From the summer of , the German army consistently ran short on crucial supplies necessary to sustain an all-out war effort. Although the grim, dogged Soviet resistance was primarily responsible for preventing the Germans from converting operational triumphs into decisive victory, another problem had emerged that would plague the Germans in a lack of clear focus on the major strategic goals of the Barbarossa campaign.

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For a country that lacked sufficient resources in the first place, the failure to prioritize key aims on the Eastern Front risked a serious dispersal of effort that could only undermine the larger goal of a quick victory. In a further bitter twist, the conflict between Adolf Hitler and his military leaders put another cherished German military tradition into question: the independence of army commanders in the field.

Although the Germans survived the Soviet counterattack before Moscow and the savage winter of , the experience both reinforced and undermined key German ideas on how to make war. As German leaders pondered the military situation in the early spring of , Citino raises one of the most puzzling questions of World War II: given the fact that their armies occupied much of Europe, why did the Germans fail to mobilize resources on a scale similar to their enemies? Unfortunately, although he poses the question, Citino doesn't provide any answers.

This omission does not so much point to a failure on his part as illustrate a limitation inherent in operational military history: the focus must remain on the battlefield. And here, Citino once again proves adept in his analysis of operational factors. Although the German gaze remained squarely on the Soviet Union, at this point Citino shifts the strategic focus of his book to the desert war in North Africa. Admittedly a side show in terms of sheer numbers, the North African campaign nonetheless confronted the Germans with the troubling reminder that although they barely had strength enough to fight in one theater at a time, they now faced the reality of having to conduct operations simultaneously in a number of far-flung areas.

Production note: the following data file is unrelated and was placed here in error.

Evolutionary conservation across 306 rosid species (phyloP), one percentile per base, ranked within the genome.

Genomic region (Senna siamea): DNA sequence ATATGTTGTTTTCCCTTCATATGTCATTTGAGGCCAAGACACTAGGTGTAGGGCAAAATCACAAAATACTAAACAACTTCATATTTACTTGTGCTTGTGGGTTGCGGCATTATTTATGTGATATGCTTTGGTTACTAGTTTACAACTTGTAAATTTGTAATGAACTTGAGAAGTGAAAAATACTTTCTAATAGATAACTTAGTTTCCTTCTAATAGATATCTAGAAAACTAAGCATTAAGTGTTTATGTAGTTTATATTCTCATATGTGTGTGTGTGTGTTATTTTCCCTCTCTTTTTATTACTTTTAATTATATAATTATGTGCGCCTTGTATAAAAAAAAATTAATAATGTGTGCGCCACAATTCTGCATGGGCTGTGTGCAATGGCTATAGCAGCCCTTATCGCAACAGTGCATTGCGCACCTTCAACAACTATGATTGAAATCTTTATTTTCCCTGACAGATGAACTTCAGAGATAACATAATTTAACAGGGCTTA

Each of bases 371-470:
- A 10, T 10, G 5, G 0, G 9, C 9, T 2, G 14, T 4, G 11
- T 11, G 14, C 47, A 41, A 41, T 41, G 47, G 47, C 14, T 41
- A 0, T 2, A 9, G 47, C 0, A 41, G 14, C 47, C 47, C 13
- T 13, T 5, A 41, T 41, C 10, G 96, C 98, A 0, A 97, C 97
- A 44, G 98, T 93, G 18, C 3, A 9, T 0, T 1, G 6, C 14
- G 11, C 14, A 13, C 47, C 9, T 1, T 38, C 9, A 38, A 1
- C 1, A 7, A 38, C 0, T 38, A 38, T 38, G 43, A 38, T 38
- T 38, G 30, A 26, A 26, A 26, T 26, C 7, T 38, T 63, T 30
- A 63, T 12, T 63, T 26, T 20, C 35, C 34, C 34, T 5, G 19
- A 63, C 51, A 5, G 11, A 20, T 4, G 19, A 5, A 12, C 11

This dispersal of energies, in turn, presented problems of both a command and logistical nature. In North Africa, of course, Erwin Rommel invoked the traditional independence of the field commander to violate orders on a consistent basis. Even as he was embarrassing his opponents with his operational and tactical brilliance, however, he lacked sufficient logistical support to achieve anything like a decisive strategic victory.

In a reprise of the Russian campaign of , every German victory in North Africa simply led to a strategic impasse that the Germans could not resolve.

In similar fashion, when faced with the dilemma of what to do in Russia after the blitzkrieg had failed, German planners came to the only conclusion possible given their history, training, and assumptions: launch another blitzkrieg campaign. In arriving at this decision, army leaders reinforced their tradition.

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Eventually, Reinhard Heydrich, chief Nazi security officer, sent out a directive cautioning the task force executing squads to be more careful. On the southern fringes of the Soviet Union, however, German killing squads still had difficulties distinguishing Muslims from Jews. He works on the history of modern Europe and Europe's relations with the wider world. Paul Wegener directed and played a leading role in the film set in 16th-century Prague. The Jewish ghetto is in danger and the emperor order the Jews to leave the city.